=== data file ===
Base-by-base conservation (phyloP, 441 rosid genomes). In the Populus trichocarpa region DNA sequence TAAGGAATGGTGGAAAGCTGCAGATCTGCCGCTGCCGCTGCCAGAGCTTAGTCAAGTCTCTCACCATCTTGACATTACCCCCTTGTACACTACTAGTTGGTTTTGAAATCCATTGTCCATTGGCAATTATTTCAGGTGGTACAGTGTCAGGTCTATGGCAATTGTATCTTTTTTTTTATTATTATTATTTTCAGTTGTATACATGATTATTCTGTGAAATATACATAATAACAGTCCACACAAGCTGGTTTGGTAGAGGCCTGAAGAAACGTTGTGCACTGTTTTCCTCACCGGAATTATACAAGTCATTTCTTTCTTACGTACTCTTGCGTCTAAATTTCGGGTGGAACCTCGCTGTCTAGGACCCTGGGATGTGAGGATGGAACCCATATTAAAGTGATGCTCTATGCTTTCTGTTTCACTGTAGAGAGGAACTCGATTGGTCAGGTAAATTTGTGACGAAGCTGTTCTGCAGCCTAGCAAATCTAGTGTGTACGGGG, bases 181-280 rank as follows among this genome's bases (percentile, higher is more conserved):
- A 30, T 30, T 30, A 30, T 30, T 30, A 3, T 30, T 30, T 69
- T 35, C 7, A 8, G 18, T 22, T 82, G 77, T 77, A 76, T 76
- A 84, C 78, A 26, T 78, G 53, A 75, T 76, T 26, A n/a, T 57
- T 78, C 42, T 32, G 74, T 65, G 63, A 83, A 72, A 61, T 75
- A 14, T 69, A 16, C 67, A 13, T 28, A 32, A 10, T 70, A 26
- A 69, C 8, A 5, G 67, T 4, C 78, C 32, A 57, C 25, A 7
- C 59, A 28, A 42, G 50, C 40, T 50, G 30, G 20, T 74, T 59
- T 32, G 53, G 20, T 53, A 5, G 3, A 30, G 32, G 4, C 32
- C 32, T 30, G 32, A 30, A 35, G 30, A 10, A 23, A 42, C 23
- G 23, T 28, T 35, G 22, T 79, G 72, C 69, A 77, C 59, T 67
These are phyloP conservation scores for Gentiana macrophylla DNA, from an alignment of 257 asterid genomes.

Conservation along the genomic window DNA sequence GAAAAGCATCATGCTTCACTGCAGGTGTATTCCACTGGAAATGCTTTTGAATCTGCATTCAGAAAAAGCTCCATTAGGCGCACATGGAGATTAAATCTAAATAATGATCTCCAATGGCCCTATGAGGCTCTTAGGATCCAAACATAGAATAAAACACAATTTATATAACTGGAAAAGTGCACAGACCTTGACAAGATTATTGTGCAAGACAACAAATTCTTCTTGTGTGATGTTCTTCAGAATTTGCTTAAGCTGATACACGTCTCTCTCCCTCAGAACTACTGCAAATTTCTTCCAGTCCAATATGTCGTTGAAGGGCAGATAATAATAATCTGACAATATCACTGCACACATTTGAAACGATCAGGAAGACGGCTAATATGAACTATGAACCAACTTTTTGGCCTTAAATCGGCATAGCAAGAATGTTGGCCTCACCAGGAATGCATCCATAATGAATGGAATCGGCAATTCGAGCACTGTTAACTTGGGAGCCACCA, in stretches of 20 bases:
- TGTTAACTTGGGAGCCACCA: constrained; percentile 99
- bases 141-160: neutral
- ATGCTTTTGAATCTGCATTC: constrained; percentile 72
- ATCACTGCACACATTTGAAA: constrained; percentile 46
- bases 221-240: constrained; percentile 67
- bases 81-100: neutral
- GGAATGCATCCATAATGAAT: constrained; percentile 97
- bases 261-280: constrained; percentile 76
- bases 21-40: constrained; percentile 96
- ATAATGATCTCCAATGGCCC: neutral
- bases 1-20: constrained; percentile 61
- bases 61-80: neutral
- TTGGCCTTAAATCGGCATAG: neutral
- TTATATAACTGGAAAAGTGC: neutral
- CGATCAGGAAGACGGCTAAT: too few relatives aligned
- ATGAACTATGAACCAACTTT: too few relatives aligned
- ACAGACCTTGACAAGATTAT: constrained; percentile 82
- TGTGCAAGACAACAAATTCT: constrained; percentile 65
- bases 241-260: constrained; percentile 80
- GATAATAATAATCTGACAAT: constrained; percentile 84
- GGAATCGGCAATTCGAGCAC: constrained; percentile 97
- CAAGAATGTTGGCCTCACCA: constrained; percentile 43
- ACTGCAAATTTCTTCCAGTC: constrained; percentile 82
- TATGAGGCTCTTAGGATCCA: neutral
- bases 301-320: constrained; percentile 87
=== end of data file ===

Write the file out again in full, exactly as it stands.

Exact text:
Base-by-base conservation (phyloP, 441 rosid genomes). In the Populus trichocarpa region DNA sequence TAAGGAATGGTGGAAAGCTGCAGATCTGCCGCTGCCGCTGCCAGAGCTTAGTCAAGTCTCTCACCATCTTGACATTACCCCCTTGTACACTACTAGTTGGTTTTGAAATCCATTGTCCATTGGCAATTATTTCAGGTGGTACAGTGTCAGGTCTATGGCAATTGTATCTTTTTTTTTATTATTATTATTTTCAGTTGTATACATGATTATTCTGTGAAATATACATAATAACAGTCCACACAAGCTGGTTTGGTAGAGGCCTGAAGAAACGTTGTGCACTGTTTTCCTCACCGGAATTATACAAGTCATTTCTTTCTTACGTACTCTTGCGTCTAAATTTCGGGTGGAACCTCGCTGTCTAGGACCCTGGGATGTGAGGATGGAACCCATATTAAAGTGATGCTCTATGCTTTCTGTTTCACTGTAGAGAGGAACTCGATTGGTCAGGTAAATTTGTGACGAAGCTGTTCTGCAGCCTAGCAAATCTAGTGTGTACGGGG, bases 181-280 rank as follows among this genome's bases (percentile, higher is more conserved):
- A 30, T 30, T 30, A 30, T 30, T 30, A 3, T 30, T 30, T 69
- T 35, C 7, A 8, G 18, T 22, T 82, G 77, T 77, A 76, T 76
- A 84, C 78, A 26, T 78, G 53, A 75, T 76, T 26, A n/a, T 57
- T 78, C 42, T 32, G 74, T 65, G 63, A 83, A 72, A 61, T 75
- A 14, T 69, A 16, C 67, A 13, T 28, A 32, A 10, T 70, A 26
- A 69, C 8, A 5, G 67, T 4, C 78, C 32, A 57, C 25, A 7
- C 59, A 28, A 42, G 50, C 40, T 50, G 30, G 20, T 74, T 59
- T 32, G 53, G 20, T 53, A 5, G 3, A 30, G 32, G 4, C 32
- C 32, T 30, G 32, A 30, A 35, G 30, A 10, A 23, A 42, C 23
- G 23, T 28, T 35, G 22, T 79, G 72, C 69, A 77, C 59, T 67
These are phyloP conservation scores for Gentiana macrophylla DNA, from an alignment of 257 asterid genomes.

Conservation along the genomic window DNA sequence GAAAAGCATCATGCTTCACTGCAGGTGTATTCCACTGGAAATGCTTTTGAATCTGCATTCAGAAAAAGCTCCATTAGGCGCACATGGAGATTAAATCTAAATAATGATCTCCAATGGCCCTATGAGGCTCTTAGGATCCAAACATAGAATAAAACACAATTTATATAACTGGAAAAGTGCACAGACCTTGACAAGATTATTGTGCAAGACAACAAATTCTTCTTGTGTGATGTTCTTCAGAATTTGCTTAAGCTGATACACGTCTCTCTCCCTCAGAACTACTGCAAATTTCTTCCAGTCCAATATGTCGTTGAAGGGCAGATAATAATAATCTGACAATATCACTGCACACATTTGAAACGATCAGGAAGACGGCTAATATGAACTATGAACCAACTTTTTGGCCTTAAATCGGCATAGCAAGAATGTTGGCCTCACCAGGAATGCATCCATAATGAATGGAATCGGCAATTCGAGCACTGTTAACTTGGGAGCCACCA, in stretches of 20 bases:
- TGTTAACTTGGGAGCCACCA: constrained; percentile 99
- bases 141-160: neutral
- ATGCTTTTGAATCTGCATTC: constrained; percentile 72
- ATCACTGCACACATTTGAAA: constrained; percentile 46
- bases 221-240: constrained; percentile 67
- bases 81-100: neutral
- GGAATGCATCCATAATGAAT: constrained; percentile 97
- bases 261-280: constrained; percentile 76
- bases 21-40: constrained; percentile 96
- ATAATGATCTCCAATGGCCC: neutral
- bases 1-20: constrained; percentile 61
- bases 61-80: neutral
- TTGGCCTTAAATCGGCATAG: neutral
- TTATATAACTGGAAAAGTGC: neutral
- CGATCAGGAAGACGGCTAAT: too few relatives aligned
- ATGAACTATGAACCAACTTT: too few relatives aligned
- ACAGACCTTGACAAGATTAT: constrained; percentile 82
- TGTGCAAGACAACAAATTCT: constrained; percentile 65
- bases 241-260: constrained; percentile 80
- GATAATAATAATCTGACAAT: constrained; percentile 84
- GGAATCGGCAATTCGAGCAC: constrained; percentile 97
- CAAGAATGTTGGCCTCACCA: constrained; percentile 43
- ACTGCAAATTTCTTCCAGTC: constrained; percentile 82
- TATGAGGCTCTTAGGATCCA: neutral
- bases 301-320: constrained; percentile 87